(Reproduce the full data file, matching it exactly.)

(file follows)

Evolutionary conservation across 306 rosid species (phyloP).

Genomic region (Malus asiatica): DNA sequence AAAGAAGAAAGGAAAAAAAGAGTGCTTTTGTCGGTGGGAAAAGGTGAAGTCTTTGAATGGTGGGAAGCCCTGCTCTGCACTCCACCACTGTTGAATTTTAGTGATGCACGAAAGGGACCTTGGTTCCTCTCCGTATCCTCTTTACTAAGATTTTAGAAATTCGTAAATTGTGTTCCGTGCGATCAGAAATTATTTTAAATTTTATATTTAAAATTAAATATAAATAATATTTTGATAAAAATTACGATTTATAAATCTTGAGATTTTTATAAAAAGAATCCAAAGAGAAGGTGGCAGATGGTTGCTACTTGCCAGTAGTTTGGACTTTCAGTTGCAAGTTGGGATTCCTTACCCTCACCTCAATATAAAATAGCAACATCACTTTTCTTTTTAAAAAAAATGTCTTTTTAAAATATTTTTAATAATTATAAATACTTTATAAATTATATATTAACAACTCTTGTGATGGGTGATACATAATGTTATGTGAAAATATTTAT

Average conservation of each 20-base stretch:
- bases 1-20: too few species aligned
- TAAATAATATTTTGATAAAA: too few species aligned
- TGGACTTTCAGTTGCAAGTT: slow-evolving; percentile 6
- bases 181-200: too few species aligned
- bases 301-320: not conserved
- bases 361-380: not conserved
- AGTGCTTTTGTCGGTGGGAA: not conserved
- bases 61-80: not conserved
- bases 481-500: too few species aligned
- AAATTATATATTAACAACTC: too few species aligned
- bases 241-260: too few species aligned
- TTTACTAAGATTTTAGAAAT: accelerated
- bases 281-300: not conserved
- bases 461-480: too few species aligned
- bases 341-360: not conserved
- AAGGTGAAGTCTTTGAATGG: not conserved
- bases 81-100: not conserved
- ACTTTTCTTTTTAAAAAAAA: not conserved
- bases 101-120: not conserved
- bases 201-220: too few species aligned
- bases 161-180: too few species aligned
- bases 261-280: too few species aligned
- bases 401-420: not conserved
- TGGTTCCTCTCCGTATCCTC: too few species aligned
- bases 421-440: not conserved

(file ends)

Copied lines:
Evolutionary conservation across 306 rosid species (phyloP).

Genomic region (Malus asiatica): DNA sequence AAAGAAGAAAGGAAAAAAAGAGTGCTTTTGTCGGTGGGAAAAGGTGAAGTCTTTGAATGGTGGGAAGCCCTGCTCTGCACTCCACCACTGTTGAATTTTAGTGATGCACGAAAGGGACCTTGGTTCCTCTCCGTATCCTCTTTACTAAGATTTTAGAAATTCGTAAATTGTGTTCCGTGCGATCAGAAATTATTTTAAATTTTATATTTAAAATTAAATATAAATAATATTTTGATAAAAATTACGATTTATAAATCTTGAGATTTTTATAAAAAGAATCCAAAGAGAAGGTGGCAGATGGTTGCTACTTGCCAGTAGTTTGGACTTTCAGTTGCAAGTTGGGATTCCTTACCCTCACCTCAATATAAAATAGCAACATCACTTTTCTTTTTAAAAAAAATGTCTTTTTAAAATATTTTTAATAATTATAAATACTTTATAAATTATATATTAACAACTCTTGTGATGGGTGATACATAATGTTATGTGAAAATATTTAT

Average conservation of each 20-base stretch:
- bases 1-20: too few species aligned
- TAAATAATATTTTGATAAAA: too few species aligned
- TGGACTTTCAGTTGCAAGTT: slow-evolving; percentile 6
- bases 181-200: too few species aligned
- bases 301-320: not conserved
- bases 361-380: not conserved
- AGTGCTTTTGTCGGTGGGAA: not conserved
- bases 61-80: not conserved
- bases 481-500: too few species aligned
- AAATTATATATTAACAACTC: too few species aligned
- bases 241-260: too few species aligned
- TTTACTAAGATTTTAGAAAT: accelerated
- bases 281-300: not conserved
- bases 461-480: too few species aligned
- bases 341-360: not conserved
- AAGGTGAAGTCTTTGAATGG: not conserved
- bases 81-100: not conserved
- ACTTTTCTTTTTAAAAAAAA: not conserved
- bases 101-120: not conserved
- bases 201-220: too few species aligned
- bases 161-180: too few species aligned
- bases 261-280: too few species aligned
- bases 401-420: not conserved
- TGGTTCCTCTCCGTATCCTC: too few species aligned
- bases 421-440: not conserved